U City, Olivette Unveil Plan for Developing Olive and I-170 Corridor

The I-170/Olive Boulevard Joint Redevelopment Task Force was tasked with exploring redevelopment initiatives in the Olive Boulevard corridor on the east and west sides of the intersection with I-170.

More than two years after forming a joint task force, representatives of both University City and Olivette presented their final report Monday evening to a joint session of city councils.

About 50 people turned out for the presentation at Centennial Commons in University City. The task force is composed of residents from both communities as well as University City Mayor Shelley Welsch and Olivette Mayor Jean Antoine.

The goal of the Interstate 170/Olive Boulevard joint redevelopment task force was to explore redevelopment initiatives in the Olive Boulevard corridor on the east and west sides of the intersection with I-170.


“We have a very nice vision for this area,” said Marc Jacob, chairman of the task force and a University City resident.

He said the task force met with experienced developers who said, “we had tremendous potential at this intersection.” However, he noted developers impressed upon the group that both cities needed to provide economic incentives to businsess. “We have to set that table before they are going to come eat,” Jacob said.

The task force recommended that both cities commit to an intergovernmental agreement, which would include the following:

  • Use of economic incentives: “We do not believe we can go forward without this,” Jacob said.
  • Marketing and promotion: “One side of this intersection is integral to the other side of this intersection,” Jacob said.
  • Revenue sharing
  • Common zoning regulations
  • Master plan to be developed in the future

The report also states that any future group working on the recommendations has an established budget to retain specialized professional services as needed.


So, what does the task force envision in the I-170/Olive Boulevard corridor?

The report said there need to be development "anchors or cornerstones" in the redevelopment area. Below are the ones preferred by the task force:

  • Senior living center
  • Metro link and bus transfer station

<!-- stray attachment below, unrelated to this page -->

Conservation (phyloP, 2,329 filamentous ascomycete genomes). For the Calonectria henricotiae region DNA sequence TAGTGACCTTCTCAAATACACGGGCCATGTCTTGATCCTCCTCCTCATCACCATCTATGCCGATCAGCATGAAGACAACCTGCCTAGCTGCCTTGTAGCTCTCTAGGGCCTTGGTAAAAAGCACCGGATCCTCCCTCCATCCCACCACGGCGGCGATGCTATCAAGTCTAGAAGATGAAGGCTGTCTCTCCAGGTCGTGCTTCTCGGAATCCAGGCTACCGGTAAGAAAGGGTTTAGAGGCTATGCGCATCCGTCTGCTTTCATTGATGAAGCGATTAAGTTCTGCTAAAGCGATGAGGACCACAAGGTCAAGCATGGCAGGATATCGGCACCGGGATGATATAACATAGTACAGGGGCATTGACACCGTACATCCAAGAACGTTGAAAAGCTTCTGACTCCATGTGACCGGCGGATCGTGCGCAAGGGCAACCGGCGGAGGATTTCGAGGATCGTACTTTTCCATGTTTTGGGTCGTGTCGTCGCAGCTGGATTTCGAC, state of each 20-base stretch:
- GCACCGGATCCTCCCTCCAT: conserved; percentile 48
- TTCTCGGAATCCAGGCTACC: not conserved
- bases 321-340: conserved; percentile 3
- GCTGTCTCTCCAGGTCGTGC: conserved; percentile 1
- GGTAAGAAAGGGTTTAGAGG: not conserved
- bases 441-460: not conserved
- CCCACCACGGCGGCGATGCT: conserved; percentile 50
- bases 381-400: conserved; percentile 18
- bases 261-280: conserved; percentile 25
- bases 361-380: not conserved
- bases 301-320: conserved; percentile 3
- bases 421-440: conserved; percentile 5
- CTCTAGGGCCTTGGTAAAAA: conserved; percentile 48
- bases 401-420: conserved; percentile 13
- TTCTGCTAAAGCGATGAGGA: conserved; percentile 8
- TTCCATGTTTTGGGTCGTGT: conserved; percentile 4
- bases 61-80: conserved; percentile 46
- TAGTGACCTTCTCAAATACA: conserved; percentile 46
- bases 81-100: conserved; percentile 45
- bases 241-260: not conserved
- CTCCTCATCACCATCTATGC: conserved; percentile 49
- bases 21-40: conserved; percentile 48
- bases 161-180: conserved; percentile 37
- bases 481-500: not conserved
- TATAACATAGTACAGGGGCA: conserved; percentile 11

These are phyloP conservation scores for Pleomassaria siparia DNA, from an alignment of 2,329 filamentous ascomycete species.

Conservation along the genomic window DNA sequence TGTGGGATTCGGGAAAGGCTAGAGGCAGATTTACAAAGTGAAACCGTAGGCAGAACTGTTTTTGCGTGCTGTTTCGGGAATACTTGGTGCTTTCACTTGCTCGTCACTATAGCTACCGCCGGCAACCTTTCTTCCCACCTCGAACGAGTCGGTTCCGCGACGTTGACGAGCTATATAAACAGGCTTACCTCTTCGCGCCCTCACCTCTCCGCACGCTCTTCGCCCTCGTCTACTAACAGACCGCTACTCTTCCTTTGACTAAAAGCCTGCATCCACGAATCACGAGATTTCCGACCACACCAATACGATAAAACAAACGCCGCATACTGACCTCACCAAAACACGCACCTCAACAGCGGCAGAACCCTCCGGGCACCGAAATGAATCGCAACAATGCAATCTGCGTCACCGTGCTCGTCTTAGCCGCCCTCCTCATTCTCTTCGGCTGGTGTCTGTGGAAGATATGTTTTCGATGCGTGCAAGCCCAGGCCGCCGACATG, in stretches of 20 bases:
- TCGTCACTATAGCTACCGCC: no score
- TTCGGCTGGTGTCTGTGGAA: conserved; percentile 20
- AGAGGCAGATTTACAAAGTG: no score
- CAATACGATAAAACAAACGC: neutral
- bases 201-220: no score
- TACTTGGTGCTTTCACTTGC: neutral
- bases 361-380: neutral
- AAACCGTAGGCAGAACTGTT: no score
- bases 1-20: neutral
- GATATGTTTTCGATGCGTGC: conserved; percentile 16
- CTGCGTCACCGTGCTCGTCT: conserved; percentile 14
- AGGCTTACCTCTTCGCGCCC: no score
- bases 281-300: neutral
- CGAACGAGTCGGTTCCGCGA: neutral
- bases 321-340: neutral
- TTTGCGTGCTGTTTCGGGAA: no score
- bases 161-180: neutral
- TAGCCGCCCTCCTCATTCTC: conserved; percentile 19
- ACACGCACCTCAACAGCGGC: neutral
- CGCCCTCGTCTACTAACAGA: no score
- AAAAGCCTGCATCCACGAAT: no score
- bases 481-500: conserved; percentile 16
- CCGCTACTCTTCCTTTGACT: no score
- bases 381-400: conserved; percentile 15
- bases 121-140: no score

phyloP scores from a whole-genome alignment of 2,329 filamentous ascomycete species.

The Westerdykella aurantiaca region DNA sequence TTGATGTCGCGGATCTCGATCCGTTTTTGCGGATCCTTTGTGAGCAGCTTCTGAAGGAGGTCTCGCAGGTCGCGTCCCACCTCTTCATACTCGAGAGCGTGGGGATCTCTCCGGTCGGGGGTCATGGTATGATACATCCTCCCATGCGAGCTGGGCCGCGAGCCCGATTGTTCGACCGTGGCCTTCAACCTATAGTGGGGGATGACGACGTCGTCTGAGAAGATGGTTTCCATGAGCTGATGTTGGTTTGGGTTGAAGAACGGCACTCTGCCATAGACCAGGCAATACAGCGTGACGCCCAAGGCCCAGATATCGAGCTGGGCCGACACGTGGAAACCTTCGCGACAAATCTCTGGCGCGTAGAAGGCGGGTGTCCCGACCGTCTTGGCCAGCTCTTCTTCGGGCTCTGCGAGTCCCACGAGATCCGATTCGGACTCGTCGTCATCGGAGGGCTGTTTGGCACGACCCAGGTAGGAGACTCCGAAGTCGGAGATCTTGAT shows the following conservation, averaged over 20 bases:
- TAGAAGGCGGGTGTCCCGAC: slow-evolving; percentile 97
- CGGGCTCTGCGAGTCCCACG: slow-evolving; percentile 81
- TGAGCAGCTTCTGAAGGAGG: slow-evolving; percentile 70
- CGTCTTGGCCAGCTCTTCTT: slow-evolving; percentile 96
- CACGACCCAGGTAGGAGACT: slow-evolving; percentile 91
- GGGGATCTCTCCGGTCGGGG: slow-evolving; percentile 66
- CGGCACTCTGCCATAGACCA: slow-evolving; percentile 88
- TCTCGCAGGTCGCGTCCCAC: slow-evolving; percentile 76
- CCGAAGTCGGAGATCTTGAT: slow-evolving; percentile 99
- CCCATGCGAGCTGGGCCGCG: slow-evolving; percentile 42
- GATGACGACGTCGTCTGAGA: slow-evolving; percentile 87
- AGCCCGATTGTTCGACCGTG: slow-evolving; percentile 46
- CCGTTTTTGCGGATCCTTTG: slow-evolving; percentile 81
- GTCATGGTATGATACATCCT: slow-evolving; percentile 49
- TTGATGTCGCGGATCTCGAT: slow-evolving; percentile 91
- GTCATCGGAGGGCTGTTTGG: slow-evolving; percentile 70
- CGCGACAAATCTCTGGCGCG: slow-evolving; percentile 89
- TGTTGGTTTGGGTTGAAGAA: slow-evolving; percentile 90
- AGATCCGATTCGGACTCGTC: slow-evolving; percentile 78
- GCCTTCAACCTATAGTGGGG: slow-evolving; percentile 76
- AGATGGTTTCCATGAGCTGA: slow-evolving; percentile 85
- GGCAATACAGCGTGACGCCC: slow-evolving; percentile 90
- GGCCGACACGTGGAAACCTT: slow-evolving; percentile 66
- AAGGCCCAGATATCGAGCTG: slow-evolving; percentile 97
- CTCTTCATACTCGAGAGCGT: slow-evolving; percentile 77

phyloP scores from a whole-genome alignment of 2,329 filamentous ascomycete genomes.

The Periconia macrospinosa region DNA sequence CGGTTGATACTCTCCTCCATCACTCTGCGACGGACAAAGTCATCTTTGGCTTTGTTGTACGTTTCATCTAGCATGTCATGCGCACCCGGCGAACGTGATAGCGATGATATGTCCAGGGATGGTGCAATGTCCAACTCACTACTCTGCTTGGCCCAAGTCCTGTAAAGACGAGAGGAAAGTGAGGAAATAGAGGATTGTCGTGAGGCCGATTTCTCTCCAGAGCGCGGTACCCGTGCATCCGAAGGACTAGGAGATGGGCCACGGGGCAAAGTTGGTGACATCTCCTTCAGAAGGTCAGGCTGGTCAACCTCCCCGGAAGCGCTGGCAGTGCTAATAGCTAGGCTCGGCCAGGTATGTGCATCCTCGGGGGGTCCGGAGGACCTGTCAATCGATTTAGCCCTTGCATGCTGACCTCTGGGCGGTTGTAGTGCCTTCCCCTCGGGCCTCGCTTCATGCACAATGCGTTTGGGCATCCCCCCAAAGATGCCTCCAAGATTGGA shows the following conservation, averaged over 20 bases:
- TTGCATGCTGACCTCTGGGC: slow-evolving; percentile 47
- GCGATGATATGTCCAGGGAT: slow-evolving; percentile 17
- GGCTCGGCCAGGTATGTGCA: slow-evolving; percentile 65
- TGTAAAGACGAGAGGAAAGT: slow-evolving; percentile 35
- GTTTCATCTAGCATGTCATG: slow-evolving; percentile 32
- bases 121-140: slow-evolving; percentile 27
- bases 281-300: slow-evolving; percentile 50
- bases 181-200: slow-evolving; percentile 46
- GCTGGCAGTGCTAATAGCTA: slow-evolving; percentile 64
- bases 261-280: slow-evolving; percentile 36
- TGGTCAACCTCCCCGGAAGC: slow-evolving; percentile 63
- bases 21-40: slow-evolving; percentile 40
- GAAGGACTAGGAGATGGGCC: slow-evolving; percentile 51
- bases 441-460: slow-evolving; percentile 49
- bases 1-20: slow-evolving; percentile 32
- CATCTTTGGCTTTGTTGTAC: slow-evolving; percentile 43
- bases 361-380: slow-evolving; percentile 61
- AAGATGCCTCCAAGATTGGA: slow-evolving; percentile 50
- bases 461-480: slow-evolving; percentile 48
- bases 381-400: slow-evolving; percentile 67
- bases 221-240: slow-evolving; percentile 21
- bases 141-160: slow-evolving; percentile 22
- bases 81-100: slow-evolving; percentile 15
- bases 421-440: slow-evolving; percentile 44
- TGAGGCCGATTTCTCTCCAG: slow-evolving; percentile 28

• Multilevel public parking structure
  • Corporate/regional headquarters
  • Medical institution/research facility
  • Higher education offices/school facilities

Although Jacobs added: "We don't want too many facilities that are nontaxable. If we had one, that's nice because that creates an anchor, but we don't want too many nontaxable facilities. Primarily, we want to increase the tax base here."

Ideally, the task force would like to see a mixed-use, multi-story building along the corridor. For example, one or two hotels to pull in business travelers. Businesses the task force hopes to discourage from setting up in the area include:

  • Gasoline or service stations            
  • Convenience stores
  • Drive-through food establishments
  • Carwashes
  • Limited-service hotels
  • Warehouses
  • Packaged liquor facilities
  • Pawn shops
  • Short-term loan establishments
  • Resale/thrift stores
  • Tattoo parlors
  • Dry cleaners/laundromats
  • Animal hospitals/veterinary facilities


Olivette Mayor Jean Antoine stressed that the process is early in formation, but he added, "There is going to be a little pain."

However, Mayor Antoine assured residents that whatever decisions are ultimately taken, they won't be taken lightly. He emphasized that "there is nothing concrete at this time."

Jacob said that the expert panel of developers specifically told the task force that if University City and Olivette are serious about redeveloping that area, eminent domain must be on the table.

However, the whole notion didn't sit well with University City Ward 3 Councilmember Arthur Sharpe, who said he was against eminent domain in any residential area.

After the meeting, Jacob acknowledged that the issue of eminent domain makes residents and the city council uncomfortable. But, "It's a conversation that if we don't have, honestly and openly, than this area will not experience the kind of redevelopment we've been hoping for," he said.

"We've been told by expert after expert that if you take eminent domain off the table completely then what you're actually going to wind up with is some spotty redevelopment here and there...but ultimately, not the sort of game changer we're looking for in this area, that's going to increase the tax base."

Jacob said without the option of eminent domain, the task force is rendered moot.

"Then really you should tell us to stop meeting," he said. Eminent domain is one of the major tools the redevelopment community has told the task force it needs to have in its arsenal, just in case, Jacob said.

The only citizen comment came from University City resident William Thornton who wasn't comfortable with any role eminent domain might play in future redevelopment plans.

"One man's palace is another person's blight," Thornton said. He said that aside from some businesses needing to be spruced up, "the area seems to be pretty much a viable neighborhood."

As for blighting decisions, those can only be made by the University City and Olivette City Councils.

Monday's meeting was strictly a discussion. The councils took no formal action.


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